Abcess on Wilma's gumsPeople have contributed to Wilma’s medical costs, but her rescuers are still footing over half the bill themselves. If you can help, please contact ABCR or me. And let’s start helping all the Wilmas by setting up a spay/neuter subsidy fund. We’ve seen over the past year, with STDOA’s Caring Pet Cupboard, that our community will help people feed their pets.  Now let’s move on to the big task: preventing unwanted puppies and kittens.

*Wilma stayed where she was, for which everyone she knew is thankful. She will be greatly missed by her people and her cats. You can see her legacy on the Charity Cat Facebook page. (See 10 comments on original post below.)

Training at the Dog Park

This week in May 2010, we in the St. Thomas Dog Owners Association were doing a final spit and polish on our new Lions Club Dog Park.

The Lions Club Dog Park had its grand opening on the May 24th weekend – one day of rain, one day of beautiful sunshine. A pretty good time though, I thought.

Recall Training

I picked up some pointers on dog training from Anne MacDonald of K-9 Concepts Saturday afternoon. She gave a workshop on recall training, one of the hardest and most important things to teach.recall training by Anne MacDonald St. Thomas dog park

My two are pretty good about coming when called, if they feel like it. And that, of course, is the problem. If they don’t feel like coming when called, it’s because they’re doing something way more interesting like chasing a rabbit or, in Leo’s case, eating poop – things I don’t want them doing. So your objective is to make coming to you a better option for them, and make them believe you have the power to make them come even if they don’t to.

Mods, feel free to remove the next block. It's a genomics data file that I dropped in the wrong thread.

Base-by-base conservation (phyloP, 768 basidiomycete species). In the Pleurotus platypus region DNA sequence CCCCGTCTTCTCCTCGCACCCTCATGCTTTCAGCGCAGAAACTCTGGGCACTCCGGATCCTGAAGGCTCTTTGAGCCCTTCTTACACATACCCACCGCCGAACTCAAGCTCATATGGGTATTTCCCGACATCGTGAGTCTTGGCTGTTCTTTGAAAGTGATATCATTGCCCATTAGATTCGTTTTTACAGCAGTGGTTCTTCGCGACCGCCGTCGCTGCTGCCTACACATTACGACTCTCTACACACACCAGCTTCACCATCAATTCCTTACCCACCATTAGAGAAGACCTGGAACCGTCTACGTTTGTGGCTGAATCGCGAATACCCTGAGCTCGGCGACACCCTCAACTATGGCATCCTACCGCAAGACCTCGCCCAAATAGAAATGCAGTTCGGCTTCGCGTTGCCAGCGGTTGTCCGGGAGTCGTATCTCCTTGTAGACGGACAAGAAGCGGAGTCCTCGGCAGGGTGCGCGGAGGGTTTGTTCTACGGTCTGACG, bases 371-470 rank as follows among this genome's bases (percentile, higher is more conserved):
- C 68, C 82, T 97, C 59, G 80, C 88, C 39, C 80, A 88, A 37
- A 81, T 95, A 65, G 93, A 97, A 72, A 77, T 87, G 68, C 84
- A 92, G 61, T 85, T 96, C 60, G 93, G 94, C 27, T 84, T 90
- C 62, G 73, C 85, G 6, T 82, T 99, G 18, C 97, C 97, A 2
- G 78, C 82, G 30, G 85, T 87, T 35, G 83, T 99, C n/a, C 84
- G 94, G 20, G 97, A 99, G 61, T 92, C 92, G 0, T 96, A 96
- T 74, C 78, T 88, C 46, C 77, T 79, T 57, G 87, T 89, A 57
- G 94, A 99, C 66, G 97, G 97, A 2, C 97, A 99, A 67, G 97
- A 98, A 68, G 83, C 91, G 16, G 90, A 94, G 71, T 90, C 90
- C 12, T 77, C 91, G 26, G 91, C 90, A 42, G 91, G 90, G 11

The ‘carrot’ part of this is lots of good treats. Don’t be stingy, Anne said. Give them lots of the really yummy treats for a good recall. Many people, she said, give just the same amount of treat for a sit, a shake paw or a recall. With the recall, because it’s so important, give more and make a huge fuss over them for doing it well. I make a big fuss, but I just give the same small amount of treat that I do for anything else.

I worry about them gaining weight from too much “junk food” so only give them a teensy bit of dried liver or whatever as a treat. But I hadn’t thought about it from their perspective – why should I interrupt this interesting thing I’m doing for the sliver of treat she’s got. So now, lots of treats, different kinds of treats, lots of hugs and fuss. We’ll see how it works.

Be a slot machine

Anne MacDonald at Lions Club Dog Park“Be a slot machine, not a vending machine,” Anne said about training. Sometimes they get a lot, sometimes they get a little, sometimes they get nothing – they never know for sure. So like people sitting for hours feeding coins into a slot machine, hoping against hope that it will give the big payoff, a dog will be more inclined to keep coming back in hopes of hitting a mother lode of treats.*